It’s been a wild year for stocks, but it’s been nothing short of an exceptional year for physical gold and gold investors.
Gold began the year at $1,060.80 an ounce, and it was mired in a multi-year downtrend that had seen the lustrous yellow metal lose about $850 an ounce from its all-time high. Pessimism abounded throughout the gold industry as miners were seemingly more likely to be writing off assets and cutting capital expenditures than developing or expanding their mines.
However, things reversed very early in 2016. Physical gold had its best quarterly gain in 30 years during the first quarter, and year-to-date, even with its recent swoon, physical gold is higher by roughly $200 an ounce. Gold has firmly reestablished itself as being in a bull market, and it’s attracted both short- and long-term investors in the process to the physical metal and miners.
Yet, the fundamental and psychological factors that move gold prices are largely unknown or overlooked. With that being said, let’s have a look at the seven most common factors that influence physical gold prices.
1. Monetary policy/Fed speak
Perhaps the biggest influence on gold prices is monetary policy, which is controlled by the Federal Reserve.
Interest rates have a big influence on gold prices because of a factor known as “opportunity cost.” Opportunity cost is the idea of giving up a near-guaranteed gain in one investment for the potential of a greater gain in another. With interest rates holding near their historic lows, bonds and CDs are, in some cases, yielding nominal returns that are less than the national inflation rate. This leads to nominal gains but real money losses. In this instance, gold becomes an attractive investment opportunity despite its 0% yield because the opportunity cost of forgoing interest-based assets is low. The same can be said of rising interest rates, which boost interest-bearing asset yields and push opportunity costs higher. In other words, investors would be more likely forgo gold as lending rates rise since they’d be netting a higher guaranteed return.
Federal Reserve commentary can also move the gold markets. The Federal Open Market Committee, which holds meetings about once every six weeks, discusses the state of the U.S. economy and the future of monetary policy. If the FOMC takes a stance that implies rates could rise in the near future, the gold price tend to react poorly since, once again, the opportunity cost of forgoing interest-bearing assets rises. However, if the FOMC insinuates that rates are planning to hold steady, gold prices tend to rise since the opportunity cost of forgoing interest-based assets instead for gold remains low.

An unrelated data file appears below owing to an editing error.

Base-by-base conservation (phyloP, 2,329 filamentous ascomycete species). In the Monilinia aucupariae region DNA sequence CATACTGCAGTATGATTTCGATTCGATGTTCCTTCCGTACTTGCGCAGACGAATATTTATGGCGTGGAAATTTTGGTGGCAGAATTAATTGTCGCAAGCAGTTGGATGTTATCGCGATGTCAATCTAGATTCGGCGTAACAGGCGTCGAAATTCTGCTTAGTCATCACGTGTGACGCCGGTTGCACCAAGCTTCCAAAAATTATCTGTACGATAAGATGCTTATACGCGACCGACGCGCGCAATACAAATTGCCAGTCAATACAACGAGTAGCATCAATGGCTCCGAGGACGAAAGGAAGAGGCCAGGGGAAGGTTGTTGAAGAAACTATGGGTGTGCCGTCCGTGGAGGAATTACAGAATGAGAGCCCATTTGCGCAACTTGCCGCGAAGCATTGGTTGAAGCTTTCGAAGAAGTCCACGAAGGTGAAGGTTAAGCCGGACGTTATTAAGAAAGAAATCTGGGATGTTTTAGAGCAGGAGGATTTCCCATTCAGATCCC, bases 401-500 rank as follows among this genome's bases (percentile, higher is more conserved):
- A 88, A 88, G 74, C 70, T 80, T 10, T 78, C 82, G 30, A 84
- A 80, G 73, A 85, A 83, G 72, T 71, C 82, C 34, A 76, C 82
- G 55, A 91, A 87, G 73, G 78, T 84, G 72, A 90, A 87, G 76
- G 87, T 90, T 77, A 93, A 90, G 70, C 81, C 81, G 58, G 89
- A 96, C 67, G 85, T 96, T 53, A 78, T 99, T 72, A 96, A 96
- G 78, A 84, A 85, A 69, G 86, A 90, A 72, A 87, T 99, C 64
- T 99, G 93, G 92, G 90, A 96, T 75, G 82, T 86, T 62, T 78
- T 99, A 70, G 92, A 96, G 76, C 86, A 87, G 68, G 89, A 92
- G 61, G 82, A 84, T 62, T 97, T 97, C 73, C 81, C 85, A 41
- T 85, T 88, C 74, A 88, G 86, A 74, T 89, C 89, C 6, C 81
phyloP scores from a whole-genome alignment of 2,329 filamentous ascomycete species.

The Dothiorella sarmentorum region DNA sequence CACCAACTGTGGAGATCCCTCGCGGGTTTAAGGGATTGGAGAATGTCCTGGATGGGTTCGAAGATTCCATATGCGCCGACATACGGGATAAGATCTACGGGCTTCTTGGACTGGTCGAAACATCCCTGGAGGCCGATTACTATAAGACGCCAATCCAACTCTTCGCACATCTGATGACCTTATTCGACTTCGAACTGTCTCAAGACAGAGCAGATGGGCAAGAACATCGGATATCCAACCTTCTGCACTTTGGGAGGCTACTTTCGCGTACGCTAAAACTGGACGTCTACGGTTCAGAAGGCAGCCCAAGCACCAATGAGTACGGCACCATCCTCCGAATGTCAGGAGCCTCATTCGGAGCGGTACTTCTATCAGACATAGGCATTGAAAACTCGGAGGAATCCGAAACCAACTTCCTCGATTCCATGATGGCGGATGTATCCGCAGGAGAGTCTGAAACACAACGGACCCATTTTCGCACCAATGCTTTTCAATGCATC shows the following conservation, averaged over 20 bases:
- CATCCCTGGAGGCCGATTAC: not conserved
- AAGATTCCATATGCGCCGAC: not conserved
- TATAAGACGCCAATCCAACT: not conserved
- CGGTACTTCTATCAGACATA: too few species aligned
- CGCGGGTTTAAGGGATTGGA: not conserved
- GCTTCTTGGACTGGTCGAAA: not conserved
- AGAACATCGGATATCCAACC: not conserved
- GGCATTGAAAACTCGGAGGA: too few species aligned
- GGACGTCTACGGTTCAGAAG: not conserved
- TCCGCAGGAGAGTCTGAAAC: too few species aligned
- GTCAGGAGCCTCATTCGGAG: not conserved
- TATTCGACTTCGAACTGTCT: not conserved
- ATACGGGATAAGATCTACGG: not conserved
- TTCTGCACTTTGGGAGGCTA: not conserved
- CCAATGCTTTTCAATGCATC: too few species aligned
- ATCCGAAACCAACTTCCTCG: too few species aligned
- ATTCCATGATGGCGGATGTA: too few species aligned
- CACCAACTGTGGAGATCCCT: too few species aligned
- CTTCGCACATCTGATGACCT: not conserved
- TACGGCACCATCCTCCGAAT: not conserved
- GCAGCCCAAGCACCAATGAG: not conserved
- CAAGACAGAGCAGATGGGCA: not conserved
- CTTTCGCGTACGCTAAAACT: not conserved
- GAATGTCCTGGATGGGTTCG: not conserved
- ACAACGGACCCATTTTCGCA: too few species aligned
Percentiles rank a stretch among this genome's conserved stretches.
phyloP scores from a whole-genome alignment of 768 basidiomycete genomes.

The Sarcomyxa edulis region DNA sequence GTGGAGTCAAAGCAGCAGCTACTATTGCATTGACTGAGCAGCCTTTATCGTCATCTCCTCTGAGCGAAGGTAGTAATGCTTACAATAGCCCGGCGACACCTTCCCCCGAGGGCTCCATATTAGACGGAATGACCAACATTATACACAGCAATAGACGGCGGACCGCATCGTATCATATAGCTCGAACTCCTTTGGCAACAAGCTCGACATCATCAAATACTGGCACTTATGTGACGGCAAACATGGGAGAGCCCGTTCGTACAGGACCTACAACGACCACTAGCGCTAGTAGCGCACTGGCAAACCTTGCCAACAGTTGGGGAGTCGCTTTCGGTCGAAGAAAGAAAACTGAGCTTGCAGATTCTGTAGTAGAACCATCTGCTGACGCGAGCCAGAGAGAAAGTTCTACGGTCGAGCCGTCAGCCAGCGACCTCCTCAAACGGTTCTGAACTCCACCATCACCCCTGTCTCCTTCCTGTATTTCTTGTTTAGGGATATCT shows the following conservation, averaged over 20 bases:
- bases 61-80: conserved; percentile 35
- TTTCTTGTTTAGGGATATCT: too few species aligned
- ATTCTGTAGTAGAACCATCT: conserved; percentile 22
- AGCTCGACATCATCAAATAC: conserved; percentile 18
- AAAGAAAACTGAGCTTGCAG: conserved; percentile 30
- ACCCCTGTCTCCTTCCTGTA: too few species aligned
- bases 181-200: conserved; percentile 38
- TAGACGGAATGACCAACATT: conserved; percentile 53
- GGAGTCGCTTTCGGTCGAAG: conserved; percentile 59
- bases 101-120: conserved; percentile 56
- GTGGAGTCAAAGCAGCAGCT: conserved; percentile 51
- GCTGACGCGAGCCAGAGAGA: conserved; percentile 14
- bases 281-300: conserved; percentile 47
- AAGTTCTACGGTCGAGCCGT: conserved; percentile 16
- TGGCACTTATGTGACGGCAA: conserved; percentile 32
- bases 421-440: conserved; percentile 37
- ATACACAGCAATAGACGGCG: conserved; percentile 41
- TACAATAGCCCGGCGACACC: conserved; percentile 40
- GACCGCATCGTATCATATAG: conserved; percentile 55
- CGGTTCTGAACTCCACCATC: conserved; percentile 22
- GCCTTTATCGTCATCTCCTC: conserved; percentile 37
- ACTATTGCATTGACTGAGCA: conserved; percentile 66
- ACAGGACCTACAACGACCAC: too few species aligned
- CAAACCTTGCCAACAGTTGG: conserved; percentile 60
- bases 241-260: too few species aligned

2. Economic data
Another driver of gold prices is U.S economic data. Economic data, such as the jobs reports, wage data, manufacturing data, and broader-based data such as GDP growth, influence the Federal Reserve’s monetary policy decisions, which can in turn affect gold prices.
Though it’s not set in stone, a stronger U.S. economy — low unemployment, jobs growth, manufacturing expansion, and GDP growth in excess of 2% — has a tendency to push gold prices lower. Strong economic growth implies that the Fed could make a move to tighten monetary policy, thus impacting the opportunity cost dynamic discussed above. On the flipside, weaker jobs growth, rising unemployment, weakening manufacturing data, and subpar GDP growth can create a dovish Fed scenario on interest rates and increase gold prices.
3. Supply and demand
It may be an oft-overlooked point, but simple supply and-demand economics can influence physical gold prices as well.
As with any good or service, increased demand with constrained or low supply has a tendency to pull prices of that good or service higher. Conversely, an oversupply of a good or service with stagnant or weak demand can push prices lower.
According to the World Gold Council, gold demand during the first-half of 2016 grew 15% to 2,335 tons, with investment demand surging 16% to its highest levels since 2009. However, gold supply only increased by 1% during the first-half of 2016, which represents the slowest rate of first-half supply growth since 2008. Growing demand and constrained supply has been a reason gold prices have headed higher this year.
A fourth factor that can impact gold prices is inflation, or the rising price of goods and services. While far from a guarantee, rising or higher levels of inflation tends to push gold prices higher, whereas lower levels of inflation or deflation weigh on gold.
Inflation is almost always a sign of economic growth and expansion. When the economy is growing and expanding, it’s common for the Federal Reserve to expand the money supply. Expanding the money supply dilutes the value of each existing monetary note in circulation, making it more expensive to buy assets that are a perceived store of value, such as gold. This is why quantitative easing programs that saw the monetary supply expand rapidly were viewed as such as positive for physical gold prices.
In recent quarters inflation has been relatively tame (just above 1%). A lack of inflation has been one factor that’s coerced the Fed not to raise lending rates, but it’s also held down gold prices which typically perform better in a rising inflation environment. This push-pull between interest rates and inflation can play a constant tug-of-war on gold prices.
5. Currency movements
The movement of currencies very specifically the U.S. dollar, since the price of gold is dollar-denominated is another strong influencer.
A falling U.S. dollar has a tendency to…